Wednesday, 12 August 2009
Non-believer in first person singular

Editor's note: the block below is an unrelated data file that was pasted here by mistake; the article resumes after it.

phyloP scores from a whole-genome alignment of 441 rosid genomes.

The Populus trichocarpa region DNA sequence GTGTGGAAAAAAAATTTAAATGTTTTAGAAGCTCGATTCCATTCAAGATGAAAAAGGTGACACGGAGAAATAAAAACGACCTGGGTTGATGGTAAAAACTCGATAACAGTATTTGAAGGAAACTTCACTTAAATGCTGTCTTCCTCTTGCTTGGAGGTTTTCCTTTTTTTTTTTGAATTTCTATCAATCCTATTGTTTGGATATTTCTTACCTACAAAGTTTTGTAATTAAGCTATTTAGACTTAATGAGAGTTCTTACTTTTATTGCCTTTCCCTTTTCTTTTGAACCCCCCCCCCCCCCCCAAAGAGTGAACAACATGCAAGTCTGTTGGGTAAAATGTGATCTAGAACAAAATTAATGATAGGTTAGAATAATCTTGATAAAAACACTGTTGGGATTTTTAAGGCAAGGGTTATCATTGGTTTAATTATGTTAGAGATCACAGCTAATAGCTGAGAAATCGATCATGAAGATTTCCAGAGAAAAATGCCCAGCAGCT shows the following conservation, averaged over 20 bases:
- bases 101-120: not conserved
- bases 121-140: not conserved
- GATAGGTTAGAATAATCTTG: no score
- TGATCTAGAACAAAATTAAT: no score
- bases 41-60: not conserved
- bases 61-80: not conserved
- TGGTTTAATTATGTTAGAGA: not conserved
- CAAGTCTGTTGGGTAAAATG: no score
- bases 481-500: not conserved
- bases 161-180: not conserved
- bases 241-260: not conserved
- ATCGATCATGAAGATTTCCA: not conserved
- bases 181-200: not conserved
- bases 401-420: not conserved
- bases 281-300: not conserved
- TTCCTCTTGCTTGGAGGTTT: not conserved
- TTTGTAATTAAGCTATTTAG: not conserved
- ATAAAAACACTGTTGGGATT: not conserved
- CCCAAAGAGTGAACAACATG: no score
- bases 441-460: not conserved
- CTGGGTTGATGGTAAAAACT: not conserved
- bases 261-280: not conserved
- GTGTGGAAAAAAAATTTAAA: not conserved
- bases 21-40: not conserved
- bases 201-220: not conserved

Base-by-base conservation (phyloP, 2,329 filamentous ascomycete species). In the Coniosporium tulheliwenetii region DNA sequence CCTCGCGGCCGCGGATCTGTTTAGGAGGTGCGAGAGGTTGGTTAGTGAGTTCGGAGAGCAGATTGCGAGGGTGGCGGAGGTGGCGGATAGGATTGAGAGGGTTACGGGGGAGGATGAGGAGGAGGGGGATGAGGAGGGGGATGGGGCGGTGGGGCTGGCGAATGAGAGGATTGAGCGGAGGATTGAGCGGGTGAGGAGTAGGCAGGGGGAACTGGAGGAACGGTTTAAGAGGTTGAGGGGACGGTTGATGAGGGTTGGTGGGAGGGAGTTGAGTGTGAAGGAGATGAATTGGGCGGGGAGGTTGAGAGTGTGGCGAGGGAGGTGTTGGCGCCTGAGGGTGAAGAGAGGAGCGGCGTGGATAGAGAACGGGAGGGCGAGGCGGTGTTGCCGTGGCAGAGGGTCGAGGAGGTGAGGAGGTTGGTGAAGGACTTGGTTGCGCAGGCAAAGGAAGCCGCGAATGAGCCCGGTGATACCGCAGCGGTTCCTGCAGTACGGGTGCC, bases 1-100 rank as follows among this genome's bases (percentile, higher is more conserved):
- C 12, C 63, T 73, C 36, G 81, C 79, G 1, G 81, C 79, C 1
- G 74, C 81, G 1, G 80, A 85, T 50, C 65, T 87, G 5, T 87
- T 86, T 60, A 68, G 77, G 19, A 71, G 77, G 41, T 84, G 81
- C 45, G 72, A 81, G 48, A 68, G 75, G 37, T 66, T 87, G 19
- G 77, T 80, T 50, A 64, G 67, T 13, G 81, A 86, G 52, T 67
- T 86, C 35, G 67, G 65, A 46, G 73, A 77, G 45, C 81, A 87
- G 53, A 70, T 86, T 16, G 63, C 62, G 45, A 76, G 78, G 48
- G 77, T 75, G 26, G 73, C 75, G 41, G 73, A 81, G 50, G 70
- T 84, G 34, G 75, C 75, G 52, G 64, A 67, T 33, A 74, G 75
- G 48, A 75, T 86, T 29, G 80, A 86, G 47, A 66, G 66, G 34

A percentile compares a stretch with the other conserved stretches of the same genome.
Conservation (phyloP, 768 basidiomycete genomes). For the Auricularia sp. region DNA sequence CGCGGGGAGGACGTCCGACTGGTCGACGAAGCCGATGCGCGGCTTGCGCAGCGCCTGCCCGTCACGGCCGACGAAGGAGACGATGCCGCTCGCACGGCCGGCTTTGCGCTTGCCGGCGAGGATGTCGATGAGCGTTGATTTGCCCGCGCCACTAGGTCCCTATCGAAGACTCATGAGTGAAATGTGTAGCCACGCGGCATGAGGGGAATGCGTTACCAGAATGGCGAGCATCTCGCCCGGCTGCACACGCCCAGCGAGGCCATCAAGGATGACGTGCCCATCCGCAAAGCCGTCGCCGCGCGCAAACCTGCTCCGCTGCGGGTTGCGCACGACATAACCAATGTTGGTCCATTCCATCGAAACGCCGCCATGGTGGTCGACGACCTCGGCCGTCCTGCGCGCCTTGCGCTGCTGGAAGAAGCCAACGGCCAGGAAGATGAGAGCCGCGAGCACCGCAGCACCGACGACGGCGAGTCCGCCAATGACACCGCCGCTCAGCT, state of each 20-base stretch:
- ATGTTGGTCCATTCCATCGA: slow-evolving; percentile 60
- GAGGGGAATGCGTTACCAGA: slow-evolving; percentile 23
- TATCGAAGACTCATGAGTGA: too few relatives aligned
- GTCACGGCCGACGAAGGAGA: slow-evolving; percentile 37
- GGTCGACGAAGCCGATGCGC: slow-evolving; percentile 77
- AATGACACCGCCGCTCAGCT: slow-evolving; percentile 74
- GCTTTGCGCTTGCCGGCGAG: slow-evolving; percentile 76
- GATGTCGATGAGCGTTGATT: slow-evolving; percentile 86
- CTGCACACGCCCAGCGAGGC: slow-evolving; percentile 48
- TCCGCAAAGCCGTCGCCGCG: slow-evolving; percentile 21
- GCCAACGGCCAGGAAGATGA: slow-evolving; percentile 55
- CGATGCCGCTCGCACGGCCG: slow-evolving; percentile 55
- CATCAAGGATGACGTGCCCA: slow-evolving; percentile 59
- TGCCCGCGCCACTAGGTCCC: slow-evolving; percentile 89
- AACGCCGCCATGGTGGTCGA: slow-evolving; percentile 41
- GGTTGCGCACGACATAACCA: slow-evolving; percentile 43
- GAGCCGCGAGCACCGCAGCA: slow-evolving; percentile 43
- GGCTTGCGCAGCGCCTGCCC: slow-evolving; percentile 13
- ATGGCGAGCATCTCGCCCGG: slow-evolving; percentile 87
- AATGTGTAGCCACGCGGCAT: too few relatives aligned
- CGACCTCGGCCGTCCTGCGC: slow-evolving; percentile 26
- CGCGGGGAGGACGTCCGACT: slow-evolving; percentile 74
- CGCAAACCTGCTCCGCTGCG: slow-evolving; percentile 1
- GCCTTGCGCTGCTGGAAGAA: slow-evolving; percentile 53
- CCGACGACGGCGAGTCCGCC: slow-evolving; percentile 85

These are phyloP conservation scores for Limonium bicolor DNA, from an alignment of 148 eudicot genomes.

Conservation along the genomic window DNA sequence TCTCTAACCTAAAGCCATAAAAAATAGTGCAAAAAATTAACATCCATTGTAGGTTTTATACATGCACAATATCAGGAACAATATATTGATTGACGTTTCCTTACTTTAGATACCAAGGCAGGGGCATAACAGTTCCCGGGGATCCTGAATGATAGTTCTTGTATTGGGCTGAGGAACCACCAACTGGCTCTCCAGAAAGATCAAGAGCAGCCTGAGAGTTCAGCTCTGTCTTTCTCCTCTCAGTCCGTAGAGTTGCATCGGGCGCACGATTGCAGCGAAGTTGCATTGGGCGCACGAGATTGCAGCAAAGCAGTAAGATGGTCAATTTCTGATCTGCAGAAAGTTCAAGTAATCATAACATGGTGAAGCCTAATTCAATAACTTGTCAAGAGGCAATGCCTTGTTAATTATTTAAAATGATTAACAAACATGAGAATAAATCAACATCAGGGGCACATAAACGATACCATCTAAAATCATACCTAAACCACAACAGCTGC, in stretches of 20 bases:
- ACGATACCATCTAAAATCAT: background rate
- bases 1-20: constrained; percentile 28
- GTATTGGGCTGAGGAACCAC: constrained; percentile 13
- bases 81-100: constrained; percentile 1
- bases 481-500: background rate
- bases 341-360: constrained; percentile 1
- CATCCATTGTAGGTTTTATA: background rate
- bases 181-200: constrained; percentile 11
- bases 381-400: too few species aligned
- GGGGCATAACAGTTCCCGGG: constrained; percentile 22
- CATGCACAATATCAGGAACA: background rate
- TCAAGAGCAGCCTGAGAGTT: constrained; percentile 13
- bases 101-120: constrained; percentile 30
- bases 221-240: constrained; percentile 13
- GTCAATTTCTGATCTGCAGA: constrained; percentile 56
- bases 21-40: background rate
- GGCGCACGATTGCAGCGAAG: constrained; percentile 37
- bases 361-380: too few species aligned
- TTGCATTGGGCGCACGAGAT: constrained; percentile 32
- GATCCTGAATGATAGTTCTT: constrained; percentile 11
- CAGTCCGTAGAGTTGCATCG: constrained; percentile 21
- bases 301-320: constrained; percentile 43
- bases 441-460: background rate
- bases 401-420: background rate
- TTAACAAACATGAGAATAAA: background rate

Someone said, "Even an atheist must believe in something." I am not sure about that – or let us say, I am not ready to believe that. But the term "atheism" is much too vague and generic. There are fundamentalists who consider themselves "free thinkers", advertising their own world view as a key to freedom, and I find such fundamentalism just as alien to myself as religious fundamentalism. I would characterize myself as a phenomenologist – even though I do not think I am professionally qualified to call myself that, having read only some Husserl and never visited the Archives, etc. – and I do not differentiate between being a phenomenologist and being a person. I am not obliged to have faith. I do not deny faith to myself, either: faith can be an "object of study" and I can reflect on the possibility of faith as a genuine possibility of my own (genuine, eigentlich, something of my own). Calling myself a "religious atheist" amounts to having a serious interest in questions of faith and religion but lacking faith myself.